Poets & Writers just published their rankings of both traditional and low-residency MFA programs for creative writing. I confess, I took a peek. The idea that I somehow need an MFA nags at me ever so often, although to date I haven’t quite mustered any full-board justification or enthusiasm for starting to file my applications. But as I scanned the rankings, something unexpected caught my eye.
It was an eight point – disclaimer, if you will – posted in the rankings’ Guide to the Methodology. (Scroll down in the guide to find this section.) It’s worth reading all eight points, but in the interest of brevity I’ll repost only the first one:
(1) MFA programs are not for everyone, and many poets and writers will find their energies better spent elsewhere as they attempt to explore and augment their existing talents;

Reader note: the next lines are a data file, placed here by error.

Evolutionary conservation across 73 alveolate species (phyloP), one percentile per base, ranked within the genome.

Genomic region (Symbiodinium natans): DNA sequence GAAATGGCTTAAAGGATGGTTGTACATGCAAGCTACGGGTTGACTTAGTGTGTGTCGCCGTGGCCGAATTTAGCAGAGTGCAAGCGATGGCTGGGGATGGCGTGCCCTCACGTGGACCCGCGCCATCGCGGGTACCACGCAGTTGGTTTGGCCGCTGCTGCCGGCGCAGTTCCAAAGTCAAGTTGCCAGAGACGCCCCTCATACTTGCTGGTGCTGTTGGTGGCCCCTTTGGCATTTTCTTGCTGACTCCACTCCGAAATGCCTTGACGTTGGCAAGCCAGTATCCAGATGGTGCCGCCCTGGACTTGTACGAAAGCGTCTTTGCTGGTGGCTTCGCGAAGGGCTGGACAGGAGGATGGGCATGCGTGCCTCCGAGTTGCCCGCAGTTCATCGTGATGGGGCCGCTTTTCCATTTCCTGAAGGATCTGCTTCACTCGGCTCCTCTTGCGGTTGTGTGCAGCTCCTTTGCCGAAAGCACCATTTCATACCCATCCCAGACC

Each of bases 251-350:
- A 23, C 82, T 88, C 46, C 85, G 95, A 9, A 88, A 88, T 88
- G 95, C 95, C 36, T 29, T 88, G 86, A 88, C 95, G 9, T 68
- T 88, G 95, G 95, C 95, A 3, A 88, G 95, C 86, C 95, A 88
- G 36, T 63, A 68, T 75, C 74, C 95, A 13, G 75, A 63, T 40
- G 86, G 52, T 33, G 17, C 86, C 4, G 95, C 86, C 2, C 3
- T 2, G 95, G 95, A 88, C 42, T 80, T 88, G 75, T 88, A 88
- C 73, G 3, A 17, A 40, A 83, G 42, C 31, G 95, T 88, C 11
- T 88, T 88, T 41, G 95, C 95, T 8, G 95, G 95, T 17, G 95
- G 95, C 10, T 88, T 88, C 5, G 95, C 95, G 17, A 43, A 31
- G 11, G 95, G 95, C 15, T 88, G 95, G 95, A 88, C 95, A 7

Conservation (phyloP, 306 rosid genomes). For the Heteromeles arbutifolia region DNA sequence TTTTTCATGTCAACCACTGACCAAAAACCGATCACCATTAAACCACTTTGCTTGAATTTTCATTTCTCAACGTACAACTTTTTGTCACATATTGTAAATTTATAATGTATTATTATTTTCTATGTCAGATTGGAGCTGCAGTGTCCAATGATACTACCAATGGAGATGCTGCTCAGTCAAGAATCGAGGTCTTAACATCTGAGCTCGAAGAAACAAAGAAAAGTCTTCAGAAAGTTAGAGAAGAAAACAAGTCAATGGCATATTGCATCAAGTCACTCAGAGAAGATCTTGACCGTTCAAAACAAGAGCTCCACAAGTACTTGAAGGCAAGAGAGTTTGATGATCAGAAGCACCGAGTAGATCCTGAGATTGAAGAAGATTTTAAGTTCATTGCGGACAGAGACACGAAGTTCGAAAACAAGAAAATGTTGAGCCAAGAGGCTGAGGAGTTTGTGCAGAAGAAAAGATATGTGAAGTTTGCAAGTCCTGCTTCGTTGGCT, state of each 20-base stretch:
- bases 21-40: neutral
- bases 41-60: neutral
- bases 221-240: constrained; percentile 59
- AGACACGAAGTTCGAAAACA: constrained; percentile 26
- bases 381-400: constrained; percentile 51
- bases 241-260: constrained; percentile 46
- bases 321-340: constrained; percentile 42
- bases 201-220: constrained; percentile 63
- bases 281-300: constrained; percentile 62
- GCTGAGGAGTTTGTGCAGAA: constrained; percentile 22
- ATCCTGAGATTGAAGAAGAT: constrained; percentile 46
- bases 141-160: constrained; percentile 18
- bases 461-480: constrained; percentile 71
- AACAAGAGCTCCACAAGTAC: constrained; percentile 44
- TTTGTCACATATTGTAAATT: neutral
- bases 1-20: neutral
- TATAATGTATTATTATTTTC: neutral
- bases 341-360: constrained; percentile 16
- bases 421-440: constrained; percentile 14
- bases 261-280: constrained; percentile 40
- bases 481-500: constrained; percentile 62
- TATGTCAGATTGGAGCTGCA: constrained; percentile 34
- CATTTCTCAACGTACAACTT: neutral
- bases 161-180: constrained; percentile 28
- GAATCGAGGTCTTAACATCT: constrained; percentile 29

I’m glad to see P&W acknowledging this truth and making the other recommendations they do, including #5, don’t go into debt for an MFA.
P&W‘s comment offers a great segue for me to talk about The Writer’s Loft Program at Middle Tennessee State University. The Writer’s Loft is a low-residency certificate program in creative writing that is built around two main components: orientation/workshop weekends and one-on-one mentoring. (Full disclosure: I am a new mentor in this program, although I’ve been a fan a long time. I am not one of the “wonderful mentors” mentioned below.)
Sandy Coomer is a recent graduate who’s representing the Loft well: [Read more...]